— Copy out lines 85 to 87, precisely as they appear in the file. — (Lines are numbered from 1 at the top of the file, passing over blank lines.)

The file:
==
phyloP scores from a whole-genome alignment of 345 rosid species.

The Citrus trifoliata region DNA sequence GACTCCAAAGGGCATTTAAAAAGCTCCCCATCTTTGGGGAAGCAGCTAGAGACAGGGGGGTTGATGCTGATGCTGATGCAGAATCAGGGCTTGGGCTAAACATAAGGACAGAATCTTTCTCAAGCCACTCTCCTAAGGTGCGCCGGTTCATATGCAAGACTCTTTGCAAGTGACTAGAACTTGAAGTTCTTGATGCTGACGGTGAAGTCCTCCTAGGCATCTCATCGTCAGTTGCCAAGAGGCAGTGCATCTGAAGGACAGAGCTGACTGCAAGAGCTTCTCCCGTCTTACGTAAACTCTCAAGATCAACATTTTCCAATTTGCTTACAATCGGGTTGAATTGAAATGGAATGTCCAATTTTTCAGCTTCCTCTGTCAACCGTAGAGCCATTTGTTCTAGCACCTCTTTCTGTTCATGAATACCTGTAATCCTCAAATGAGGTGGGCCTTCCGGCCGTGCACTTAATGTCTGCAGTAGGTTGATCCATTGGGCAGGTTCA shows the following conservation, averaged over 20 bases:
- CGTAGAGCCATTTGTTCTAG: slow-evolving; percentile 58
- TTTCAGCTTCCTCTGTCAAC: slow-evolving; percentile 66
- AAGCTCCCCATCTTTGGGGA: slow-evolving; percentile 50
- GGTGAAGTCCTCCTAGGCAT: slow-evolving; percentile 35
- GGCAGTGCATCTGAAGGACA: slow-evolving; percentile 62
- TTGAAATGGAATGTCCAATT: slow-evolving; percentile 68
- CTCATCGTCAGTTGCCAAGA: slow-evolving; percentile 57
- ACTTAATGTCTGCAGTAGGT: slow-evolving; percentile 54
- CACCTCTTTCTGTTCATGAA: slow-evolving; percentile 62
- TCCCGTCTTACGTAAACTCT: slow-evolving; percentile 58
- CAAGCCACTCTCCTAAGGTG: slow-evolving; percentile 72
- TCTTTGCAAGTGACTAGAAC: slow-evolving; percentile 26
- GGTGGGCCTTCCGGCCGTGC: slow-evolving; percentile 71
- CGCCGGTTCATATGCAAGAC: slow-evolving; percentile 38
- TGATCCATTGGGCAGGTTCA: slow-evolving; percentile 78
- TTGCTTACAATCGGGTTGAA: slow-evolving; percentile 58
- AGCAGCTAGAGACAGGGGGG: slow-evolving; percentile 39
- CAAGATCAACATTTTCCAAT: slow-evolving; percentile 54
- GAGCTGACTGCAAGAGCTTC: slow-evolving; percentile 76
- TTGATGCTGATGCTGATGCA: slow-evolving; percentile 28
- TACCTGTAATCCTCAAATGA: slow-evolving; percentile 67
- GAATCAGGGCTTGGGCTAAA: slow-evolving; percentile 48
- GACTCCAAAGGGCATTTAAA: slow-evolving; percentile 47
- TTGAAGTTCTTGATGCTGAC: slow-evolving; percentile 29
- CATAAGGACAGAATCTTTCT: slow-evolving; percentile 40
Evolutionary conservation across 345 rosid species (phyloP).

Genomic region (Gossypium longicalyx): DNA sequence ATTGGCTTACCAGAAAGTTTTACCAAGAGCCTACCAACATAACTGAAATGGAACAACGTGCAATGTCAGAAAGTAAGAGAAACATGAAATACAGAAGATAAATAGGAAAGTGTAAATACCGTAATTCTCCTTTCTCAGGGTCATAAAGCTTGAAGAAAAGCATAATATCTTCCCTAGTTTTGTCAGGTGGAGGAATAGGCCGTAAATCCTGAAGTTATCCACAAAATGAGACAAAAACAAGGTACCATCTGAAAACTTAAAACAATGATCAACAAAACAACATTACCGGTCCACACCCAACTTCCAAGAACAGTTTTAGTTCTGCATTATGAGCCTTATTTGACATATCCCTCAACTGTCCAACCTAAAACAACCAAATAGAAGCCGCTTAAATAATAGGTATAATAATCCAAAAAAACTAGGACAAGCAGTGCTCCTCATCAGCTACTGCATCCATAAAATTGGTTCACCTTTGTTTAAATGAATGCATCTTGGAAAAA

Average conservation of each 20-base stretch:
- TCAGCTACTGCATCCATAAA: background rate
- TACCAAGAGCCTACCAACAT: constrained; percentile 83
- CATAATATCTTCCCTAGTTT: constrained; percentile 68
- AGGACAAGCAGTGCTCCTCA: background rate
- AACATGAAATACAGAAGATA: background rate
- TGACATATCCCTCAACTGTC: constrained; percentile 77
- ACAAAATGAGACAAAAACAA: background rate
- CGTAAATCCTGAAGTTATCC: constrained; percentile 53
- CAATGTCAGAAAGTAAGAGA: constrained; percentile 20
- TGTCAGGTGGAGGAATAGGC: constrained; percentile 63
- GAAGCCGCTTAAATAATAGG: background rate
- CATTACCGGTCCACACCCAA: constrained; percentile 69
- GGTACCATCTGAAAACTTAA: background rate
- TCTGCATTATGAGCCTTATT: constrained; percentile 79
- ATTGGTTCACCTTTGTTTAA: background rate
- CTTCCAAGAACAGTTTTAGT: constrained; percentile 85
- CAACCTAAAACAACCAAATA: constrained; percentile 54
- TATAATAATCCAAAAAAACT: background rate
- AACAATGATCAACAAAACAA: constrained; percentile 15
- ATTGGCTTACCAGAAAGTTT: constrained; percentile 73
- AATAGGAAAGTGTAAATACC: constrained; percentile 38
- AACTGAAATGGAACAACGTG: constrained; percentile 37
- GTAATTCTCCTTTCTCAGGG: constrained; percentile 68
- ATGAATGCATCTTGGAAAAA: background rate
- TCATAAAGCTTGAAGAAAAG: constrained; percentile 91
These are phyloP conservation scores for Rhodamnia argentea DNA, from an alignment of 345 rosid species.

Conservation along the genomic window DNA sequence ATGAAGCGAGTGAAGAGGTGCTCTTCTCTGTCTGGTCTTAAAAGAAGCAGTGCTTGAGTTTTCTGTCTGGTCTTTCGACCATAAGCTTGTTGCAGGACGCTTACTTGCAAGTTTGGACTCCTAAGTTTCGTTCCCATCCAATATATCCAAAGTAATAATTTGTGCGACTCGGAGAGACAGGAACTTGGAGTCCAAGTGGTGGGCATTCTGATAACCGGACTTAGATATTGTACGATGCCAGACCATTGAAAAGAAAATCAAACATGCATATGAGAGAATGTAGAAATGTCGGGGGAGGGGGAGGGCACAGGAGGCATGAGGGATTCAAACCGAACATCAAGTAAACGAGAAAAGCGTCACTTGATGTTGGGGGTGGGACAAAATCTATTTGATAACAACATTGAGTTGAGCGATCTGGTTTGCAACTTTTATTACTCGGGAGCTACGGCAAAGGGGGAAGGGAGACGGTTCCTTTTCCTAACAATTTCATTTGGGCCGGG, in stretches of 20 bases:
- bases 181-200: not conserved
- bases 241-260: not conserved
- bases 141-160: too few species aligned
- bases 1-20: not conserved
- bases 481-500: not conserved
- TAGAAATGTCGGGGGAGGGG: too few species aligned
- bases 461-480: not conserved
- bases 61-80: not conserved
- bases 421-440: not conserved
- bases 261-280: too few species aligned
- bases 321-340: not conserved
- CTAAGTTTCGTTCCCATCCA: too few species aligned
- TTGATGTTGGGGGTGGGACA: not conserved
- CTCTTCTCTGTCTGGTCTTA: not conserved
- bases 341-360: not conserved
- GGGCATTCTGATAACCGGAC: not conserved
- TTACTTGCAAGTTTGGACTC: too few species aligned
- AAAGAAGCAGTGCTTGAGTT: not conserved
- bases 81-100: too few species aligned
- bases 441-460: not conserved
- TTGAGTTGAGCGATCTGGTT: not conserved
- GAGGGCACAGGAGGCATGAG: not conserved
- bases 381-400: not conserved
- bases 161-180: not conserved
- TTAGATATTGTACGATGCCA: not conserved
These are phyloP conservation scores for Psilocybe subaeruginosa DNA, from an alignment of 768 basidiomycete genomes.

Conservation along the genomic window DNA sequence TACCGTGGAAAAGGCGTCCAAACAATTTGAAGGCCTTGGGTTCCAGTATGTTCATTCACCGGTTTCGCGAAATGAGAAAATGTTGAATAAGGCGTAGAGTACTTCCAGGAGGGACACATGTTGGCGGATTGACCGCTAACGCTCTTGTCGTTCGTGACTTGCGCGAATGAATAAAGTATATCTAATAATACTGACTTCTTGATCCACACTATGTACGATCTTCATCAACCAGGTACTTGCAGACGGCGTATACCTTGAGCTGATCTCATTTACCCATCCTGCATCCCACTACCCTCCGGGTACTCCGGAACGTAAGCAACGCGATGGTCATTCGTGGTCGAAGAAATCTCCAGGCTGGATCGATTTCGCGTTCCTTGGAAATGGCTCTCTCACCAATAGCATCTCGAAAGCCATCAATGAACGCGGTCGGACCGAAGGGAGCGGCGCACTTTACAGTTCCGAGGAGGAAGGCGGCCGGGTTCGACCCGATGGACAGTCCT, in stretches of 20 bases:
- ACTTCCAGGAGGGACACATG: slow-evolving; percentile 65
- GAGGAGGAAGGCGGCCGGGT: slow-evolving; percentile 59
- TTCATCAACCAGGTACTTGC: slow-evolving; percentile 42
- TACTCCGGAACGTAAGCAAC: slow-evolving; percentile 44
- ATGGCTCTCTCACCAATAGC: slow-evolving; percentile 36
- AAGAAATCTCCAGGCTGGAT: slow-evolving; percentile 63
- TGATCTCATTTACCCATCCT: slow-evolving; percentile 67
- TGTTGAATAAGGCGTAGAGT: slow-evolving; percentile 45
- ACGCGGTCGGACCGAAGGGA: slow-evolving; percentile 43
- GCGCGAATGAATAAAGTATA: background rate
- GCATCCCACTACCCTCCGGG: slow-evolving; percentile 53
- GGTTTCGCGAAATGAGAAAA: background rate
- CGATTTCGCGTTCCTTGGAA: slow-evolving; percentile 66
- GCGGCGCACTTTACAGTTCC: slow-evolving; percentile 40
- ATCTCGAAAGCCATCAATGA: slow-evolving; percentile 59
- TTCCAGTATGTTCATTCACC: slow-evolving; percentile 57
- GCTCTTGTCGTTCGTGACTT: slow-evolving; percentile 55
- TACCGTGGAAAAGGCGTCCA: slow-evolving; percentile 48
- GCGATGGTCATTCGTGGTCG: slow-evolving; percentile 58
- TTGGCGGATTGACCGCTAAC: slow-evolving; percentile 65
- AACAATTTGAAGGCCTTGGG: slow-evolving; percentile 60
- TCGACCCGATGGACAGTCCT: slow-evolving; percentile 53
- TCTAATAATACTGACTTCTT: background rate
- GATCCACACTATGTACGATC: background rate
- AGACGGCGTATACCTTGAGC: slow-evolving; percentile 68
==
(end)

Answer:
- ACTTCCAGGAGGGACACATG: slow-evolving; percentile 65
- GAGGAGGAAGGCGGCCGGGT: slow-evolving; percentile 59
- TTCATCAACCAGGTACTTGC: slow-evolving; percentile 42